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Photo: City of Vancouver: Parks Recreation and Culture

“On December 15, 2006, after two short hours of gale-force winds, a storm devastated Stanley Park. Out of the devastation arose opportunities to renew, restore, and respond creatively…Between 2008 and 2009, six artists created environmental art works in Stanley Park by collaborating with ecologists, park stewards, environmental educators, and even the park’s ecology.”

Ephemeral art works

“Natural and organic materials are used to create works that will have a minimal impact on the environment and that will, over time, decay and return to the earth. This type of artwork is dynamic and ever-changing as outside elements, or the activities of animals and insects, will alter the look and aspect of the work. Eventually, only photographs will remain of these temporary works.” Quotations, City of Vancouver: Parks, Recreation and Culture

Ephemeral art by Tania Willard installed in Stanley Park, British Columbia

Artwork: Birth by Tania Willard, City of Vancouver Parks: Recreation and Culture

“Drawn to areas of the park I hadn’t yet explored, I started down Cathedral Trail and was immediately struck by the amazing root systems overturned during the storm. Looking at the root systems, I was struck by how they resembled the branching of vessels in a placenta and how they themselves are organs facilitating many of the same functions for life as the womb and umbilicus. My partner and I had just had our first son, Skyelar, and when I looked at this root system I felt it as if it was a part of me; I felt the land through to my core…For this piece I worked with a large, upturned rootball with an exposed root system. I stripped a layer of bark off of the root system to create a higher contrast and emphasis on the roots. Although the tree and root system are dead, the rootball itself has created new habitat. While working with it, I was awed by the new roots shooting through the soil on the underside of the rootball. Life is sprouting all over, stimulated by the devastation of the windstorms, ferns grow around the base of the rootball as well as patches of growth in the soil that is still held together by the roots. Suspended vertically like a wall, creating this view of the forest we do not normally get to see.” Tania Willard, Artist’s Statement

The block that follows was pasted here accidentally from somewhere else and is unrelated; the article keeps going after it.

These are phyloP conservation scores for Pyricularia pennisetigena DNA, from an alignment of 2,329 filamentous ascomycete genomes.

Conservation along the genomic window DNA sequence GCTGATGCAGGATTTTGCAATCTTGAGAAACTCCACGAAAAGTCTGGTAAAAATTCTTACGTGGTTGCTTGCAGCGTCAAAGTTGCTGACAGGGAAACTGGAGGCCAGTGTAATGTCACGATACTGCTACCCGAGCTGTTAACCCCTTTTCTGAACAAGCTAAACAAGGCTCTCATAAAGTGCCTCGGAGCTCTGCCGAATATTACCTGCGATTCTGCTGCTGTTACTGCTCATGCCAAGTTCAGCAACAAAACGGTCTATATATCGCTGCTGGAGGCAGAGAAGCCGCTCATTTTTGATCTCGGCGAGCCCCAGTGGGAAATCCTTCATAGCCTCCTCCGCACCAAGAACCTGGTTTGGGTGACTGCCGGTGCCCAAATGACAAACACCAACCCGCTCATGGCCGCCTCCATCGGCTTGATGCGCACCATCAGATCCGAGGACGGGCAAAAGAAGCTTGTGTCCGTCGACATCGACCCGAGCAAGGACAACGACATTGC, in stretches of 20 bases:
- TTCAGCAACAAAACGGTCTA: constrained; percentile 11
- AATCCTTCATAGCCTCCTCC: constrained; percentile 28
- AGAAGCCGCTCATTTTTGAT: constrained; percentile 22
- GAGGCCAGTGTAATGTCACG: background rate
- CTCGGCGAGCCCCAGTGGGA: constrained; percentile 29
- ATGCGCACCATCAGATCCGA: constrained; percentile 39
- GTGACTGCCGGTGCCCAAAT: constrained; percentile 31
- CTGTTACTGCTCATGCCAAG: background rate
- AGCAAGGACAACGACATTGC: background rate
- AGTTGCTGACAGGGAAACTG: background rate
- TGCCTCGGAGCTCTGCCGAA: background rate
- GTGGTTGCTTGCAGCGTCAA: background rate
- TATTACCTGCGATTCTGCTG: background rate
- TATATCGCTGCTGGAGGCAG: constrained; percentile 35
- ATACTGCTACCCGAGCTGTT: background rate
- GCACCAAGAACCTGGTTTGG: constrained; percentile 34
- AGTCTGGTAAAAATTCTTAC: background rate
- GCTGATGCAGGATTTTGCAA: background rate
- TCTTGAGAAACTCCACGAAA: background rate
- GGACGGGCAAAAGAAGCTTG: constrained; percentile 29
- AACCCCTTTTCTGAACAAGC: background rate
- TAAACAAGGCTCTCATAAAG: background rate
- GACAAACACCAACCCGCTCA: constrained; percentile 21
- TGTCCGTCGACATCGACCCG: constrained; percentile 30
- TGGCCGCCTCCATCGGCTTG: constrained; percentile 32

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Artwork: Uprooted by Shirley Wiebe, City of Vancouver Parks: Recreation and Culture